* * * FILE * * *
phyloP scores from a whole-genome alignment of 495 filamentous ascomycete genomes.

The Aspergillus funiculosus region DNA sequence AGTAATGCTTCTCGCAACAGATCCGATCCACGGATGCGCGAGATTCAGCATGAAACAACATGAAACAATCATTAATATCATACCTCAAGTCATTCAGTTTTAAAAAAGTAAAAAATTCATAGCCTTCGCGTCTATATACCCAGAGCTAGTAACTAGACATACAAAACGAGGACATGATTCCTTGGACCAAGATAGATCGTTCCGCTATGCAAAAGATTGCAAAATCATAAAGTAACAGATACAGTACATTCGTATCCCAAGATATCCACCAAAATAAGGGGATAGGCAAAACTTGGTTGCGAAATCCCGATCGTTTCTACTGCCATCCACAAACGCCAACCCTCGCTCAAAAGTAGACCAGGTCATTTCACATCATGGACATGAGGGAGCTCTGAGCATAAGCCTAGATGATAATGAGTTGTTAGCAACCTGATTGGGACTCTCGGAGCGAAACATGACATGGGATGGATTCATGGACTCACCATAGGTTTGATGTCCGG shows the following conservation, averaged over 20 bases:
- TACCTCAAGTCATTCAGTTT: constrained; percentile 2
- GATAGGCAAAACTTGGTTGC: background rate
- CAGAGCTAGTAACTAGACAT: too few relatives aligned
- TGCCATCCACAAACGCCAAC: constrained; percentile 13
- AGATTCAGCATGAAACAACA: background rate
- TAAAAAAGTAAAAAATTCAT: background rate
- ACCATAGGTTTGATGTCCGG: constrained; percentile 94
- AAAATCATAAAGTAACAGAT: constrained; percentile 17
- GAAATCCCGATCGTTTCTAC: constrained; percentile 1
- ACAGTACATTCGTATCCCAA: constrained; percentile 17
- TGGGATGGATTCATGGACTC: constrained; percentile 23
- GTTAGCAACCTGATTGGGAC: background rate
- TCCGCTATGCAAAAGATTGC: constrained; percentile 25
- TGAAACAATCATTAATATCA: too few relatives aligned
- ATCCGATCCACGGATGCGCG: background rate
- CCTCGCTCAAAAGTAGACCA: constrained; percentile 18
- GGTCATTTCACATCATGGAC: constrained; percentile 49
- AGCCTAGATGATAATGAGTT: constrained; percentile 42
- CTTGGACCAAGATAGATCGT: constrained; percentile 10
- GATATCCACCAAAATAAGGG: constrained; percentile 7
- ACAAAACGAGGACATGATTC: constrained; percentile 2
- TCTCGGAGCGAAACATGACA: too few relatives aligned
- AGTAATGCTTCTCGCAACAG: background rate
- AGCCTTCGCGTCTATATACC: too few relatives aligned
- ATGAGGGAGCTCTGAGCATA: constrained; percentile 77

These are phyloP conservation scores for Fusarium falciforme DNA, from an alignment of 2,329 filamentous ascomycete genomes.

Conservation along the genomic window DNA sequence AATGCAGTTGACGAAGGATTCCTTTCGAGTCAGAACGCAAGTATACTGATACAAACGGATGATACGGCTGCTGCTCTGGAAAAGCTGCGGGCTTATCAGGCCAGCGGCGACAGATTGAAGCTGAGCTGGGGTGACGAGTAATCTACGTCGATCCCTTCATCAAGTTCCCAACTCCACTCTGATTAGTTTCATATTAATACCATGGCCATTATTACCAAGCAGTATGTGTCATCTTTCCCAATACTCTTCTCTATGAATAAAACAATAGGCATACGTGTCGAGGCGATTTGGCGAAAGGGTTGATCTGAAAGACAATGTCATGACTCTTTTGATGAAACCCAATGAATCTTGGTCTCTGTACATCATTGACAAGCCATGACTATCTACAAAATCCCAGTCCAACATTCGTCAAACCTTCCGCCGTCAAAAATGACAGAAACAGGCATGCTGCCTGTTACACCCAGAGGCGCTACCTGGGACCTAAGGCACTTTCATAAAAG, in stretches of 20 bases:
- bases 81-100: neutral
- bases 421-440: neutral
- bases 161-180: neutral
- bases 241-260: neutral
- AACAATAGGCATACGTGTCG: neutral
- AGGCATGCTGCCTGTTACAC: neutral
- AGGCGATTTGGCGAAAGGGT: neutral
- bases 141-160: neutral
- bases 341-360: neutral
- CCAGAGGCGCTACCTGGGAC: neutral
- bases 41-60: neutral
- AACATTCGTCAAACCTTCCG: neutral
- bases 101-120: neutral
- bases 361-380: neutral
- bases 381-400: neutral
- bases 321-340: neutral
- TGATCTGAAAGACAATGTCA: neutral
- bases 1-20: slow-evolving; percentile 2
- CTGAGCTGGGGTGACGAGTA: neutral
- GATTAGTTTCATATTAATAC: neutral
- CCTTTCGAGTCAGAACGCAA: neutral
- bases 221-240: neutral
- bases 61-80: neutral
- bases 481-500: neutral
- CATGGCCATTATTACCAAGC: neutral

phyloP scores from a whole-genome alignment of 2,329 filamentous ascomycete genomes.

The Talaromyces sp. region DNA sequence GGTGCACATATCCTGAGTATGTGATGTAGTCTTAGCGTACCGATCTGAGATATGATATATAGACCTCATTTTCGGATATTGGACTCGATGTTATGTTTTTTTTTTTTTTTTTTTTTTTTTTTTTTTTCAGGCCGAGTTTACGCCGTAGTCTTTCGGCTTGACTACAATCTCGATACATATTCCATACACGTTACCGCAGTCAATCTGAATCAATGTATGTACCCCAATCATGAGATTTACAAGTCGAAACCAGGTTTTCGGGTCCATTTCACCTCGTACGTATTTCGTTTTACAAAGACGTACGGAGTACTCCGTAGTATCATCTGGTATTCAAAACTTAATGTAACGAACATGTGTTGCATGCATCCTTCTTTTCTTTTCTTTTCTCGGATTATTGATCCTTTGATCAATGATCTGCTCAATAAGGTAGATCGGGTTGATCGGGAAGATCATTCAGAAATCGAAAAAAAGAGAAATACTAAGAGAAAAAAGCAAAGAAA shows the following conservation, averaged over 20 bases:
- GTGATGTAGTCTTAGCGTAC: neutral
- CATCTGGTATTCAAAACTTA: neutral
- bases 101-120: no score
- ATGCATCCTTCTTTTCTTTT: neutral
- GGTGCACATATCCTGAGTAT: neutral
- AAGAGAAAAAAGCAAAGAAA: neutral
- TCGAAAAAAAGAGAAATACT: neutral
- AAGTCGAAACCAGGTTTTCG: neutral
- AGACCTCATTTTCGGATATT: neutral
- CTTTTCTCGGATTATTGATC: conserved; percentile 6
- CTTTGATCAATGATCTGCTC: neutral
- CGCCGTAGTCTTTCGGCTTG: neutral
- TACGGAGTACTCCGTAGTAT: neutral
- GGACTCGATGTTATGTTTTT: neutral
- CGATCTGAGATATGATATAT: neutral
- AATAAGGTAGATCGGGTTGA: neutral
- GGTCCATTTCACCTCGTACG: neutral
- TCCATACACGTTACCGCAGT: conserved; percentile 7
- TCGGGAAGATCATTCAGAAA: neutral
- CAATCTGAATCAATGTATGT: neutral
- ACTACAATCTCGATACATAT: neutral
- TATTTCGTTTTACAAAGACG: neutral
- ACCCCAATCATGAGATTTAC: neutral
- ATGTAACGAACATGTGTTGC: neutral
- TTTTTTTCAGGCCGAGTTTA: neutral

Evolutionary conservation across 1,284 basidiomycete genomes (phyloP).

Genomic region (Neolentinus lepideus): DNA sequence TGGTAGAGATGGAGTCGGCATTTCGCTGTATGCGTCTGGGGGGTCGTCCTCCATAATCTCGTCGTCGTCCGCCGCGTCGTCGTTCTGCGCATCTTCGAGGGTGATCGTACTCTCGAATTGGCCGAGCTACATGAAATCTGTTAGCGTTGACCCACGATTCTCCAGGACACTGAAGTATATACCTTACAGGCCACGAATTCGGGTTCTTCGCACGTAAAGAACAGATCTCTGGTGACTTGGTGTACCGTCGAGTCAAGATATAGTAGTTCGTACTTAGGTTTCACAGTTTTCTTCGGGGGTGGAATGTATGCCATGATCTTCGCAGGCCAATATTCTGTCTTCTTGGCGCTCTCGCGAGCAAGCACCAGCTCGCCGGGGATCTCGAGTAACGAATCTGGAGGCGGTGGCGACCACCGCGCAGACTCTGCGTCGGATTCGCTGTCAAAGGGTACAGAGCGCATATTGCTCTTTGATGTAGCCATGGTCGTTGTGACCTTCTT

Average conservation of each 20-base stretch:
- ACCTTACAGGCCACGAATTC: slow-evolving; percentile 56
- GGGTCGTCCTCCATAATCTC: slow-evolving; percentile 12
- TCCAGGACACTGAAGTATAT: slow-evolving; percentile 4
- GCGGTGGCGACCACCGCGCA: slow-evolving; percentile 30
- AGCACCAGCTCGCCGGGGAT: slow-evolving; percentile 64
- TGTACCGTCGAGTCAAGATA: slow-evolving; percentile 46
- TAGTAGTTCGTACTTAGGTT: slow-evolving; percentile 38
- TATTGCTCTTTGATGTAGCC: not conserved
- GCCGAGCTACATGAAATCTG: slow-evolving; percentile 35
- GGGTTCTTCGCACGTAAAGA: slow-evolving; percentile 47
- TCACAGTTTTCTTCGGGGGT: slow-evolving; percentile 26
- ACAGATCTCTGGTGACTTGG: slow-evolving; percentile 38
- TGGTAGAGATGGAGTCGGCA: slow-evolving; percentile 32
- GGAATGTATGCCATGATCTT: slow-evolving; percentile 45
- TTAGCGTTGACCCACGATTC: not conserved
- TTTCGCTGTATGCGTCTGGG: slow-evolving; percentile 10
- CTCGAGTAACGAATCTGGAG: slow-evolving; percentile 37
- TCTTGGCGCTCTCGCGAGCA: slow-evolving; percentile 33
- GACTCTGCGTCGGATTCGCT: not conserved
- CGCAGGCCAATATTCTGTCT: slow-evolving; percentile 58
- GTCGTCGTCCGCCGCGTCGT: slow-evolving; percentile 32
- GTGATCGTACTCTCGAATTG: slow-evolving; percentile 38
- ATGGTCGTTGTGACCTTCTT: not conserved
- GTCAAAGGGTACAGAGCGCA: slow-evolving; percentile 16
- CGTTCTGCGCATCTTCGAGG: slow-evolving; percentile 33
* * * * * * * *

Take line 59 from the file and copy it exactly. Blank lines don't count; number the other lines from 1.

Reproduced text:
- bases 101-120: no score